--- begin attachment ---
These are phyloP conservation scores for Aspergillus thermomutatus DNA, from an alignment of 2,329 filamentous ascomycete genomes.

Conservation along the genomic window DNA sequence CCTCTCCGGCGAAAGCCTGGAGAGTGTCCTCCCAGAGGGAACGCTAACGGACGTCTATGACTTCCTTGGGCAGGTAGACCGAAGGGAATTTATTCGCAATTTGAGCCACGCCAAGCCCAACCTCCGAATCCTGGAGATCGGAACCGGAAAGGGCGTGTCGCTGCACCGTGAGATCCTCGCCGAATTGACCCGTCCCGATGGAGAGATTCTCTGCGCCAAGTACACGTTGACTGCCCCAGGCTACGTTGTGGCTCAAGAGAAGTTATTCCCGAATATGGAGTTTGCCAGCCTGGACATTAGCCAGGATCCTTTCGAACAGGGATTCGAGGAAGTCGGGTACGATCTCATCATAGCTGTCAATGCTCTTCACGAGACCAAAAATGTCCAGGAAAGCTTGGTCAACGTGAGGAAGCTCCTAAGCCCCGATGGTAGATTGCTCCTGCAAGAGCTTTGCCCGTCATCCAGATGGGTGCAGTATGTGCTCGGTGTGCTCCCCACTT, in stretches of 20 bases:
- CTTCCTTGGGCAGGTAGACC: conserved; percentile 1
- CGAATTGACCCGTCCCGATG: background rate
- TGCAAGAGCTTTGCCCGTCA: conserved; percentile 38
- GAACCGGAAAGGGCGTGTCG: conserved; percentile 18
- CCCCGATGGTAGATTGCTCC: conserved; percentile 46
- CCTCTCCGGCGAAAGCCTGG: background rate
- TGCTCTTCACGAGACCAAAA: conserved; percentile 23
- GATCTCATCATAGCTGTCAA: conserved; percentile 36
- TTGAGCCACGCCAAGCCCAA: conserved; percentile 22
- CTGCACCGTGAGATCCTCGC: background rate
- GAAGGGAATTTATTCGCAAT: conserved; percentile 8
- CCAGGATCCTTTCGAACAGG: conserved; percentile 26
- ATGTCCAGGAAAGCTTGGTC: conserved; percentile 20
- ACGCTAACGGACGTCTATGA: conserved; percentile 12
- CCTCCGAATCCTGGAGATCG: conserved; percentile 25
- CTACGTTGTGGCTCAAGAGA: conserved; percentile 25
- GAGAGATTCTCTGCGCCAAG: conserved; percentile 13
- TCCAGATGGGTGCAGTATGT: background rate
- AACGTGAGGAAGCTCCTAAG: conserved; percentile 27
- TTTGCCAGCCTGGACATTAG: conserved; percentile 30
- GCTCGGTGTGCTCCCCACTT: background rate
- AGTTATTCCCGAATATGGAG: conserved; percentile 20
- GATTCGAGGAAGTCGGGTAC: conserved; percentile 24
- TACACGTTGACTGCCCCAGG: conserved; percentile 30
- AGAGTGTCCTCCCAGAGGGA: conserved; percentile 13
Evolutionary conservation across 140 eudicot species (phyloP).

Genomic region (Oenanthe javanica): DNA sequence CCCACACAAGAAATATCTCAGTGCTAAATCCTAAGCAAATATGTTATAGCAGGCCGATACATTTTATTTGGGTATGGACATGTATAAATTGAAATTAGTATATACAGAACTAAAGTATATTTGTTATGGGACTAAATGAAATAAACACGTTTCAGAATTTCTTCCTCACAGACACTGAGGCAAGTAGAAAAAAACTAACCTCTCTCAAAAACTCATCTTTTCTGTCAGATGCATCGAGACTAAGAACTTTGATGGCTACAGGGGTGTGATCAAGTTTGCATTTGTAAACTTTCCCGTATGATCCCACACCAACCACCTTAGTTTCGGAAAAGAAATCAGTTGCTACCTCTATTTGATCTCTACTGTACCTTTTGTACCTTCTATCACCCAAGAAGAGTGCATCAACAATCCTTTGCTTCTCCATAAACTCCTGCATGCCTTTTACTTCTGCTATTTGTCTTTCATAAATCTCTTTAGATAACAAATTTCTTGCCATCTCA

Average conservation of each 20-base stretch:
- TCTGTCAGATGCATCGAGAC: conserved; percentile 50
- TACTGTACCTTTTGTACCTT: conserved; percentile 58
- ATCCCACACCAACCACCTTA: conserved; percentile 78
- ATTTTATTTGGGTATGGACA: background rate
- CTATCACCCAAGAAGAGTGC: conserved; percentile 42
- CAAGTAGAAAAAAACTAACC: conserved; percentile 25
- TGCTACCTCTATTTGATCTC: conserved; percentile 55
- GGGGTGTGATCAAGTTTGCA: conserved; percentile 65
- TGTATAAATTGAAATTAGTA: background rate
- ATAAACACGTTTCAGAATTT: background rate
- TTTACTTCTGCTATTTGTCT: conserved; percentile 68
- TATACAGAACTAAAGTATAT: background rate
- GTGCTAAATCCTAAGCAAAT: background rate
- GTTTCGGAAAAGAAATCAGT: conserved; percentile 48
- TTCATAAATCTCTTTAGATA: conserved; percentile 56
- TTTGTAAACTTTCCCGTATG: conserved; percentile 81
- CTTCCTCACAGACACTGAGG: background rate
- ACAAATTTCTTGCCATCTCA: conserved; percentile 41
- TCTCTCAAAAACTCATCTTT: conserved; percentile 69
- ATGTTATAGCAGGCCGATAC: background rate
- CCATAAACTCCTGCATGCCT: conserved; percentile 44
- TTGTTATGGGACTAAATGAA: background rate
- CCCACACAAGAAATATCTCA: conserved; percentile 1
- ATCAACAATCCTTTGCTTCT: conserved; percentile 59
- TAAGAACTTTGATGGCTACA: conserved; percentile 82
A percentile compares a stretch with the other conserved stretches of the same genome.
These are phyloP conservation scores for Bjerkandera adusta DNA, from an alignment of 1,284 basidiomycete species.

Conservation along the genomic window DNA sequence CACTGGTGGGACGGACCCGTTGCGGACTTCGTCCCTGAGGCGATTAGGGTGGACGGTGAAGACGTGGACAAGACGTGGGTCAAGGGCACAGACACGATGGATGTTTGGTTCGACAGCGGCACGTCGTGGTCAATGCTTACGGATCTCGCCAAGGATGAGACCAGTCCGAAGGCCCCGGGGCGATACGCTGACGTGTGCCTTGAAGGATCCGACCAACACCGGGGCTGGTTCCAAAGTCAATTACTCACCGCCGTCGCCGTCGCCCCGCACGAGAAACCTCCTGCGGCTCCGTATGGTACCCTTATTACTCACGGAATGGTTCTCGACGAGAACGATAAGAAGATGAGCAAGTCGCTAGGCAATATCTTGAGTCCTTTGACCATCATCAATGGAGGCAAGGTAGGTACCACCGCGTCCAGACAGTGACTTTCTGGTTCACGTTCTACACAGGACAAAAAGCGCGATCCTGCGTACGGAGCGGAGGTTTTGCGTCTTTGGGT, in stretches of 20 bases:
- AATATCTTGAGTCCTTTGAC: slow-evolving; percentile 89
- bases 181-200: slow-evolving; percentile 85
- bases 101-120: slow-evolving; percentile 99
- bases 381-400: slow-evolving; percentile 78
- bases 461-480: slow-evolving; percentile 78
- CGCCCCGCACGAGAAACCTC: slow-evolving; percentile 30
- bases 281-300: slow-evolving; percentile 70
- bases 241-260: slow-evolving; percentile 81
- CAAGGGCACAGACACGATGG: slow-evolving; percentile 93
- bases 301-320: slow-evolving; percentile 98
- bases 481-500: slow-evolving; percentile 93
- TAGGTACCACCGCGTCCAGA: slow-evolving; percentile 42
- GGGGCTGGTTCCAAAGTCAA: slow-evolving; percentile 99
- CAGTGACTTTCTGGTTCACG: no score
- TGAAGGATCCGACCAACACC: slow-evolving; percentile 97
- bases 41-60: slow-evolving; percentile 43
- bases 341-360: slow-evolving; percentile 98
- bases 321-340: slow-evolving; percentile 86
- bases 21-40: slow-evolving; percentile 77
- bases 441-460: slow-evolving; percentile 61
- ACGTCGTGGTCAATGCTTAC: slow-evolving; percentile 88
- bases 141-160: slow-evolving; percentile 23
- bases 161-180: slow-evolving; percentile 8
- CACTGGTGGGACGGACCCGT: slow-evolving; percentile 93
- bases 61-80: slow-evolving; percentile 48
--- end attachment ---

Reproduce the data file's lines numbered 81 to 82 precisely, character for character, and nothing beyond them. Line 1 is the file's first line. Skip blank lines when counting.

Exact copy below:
- bases 161-180: slow-evolving; percentile 8
- CACTGGTGGGACGGACCCGT: slow-evolving; percentile 93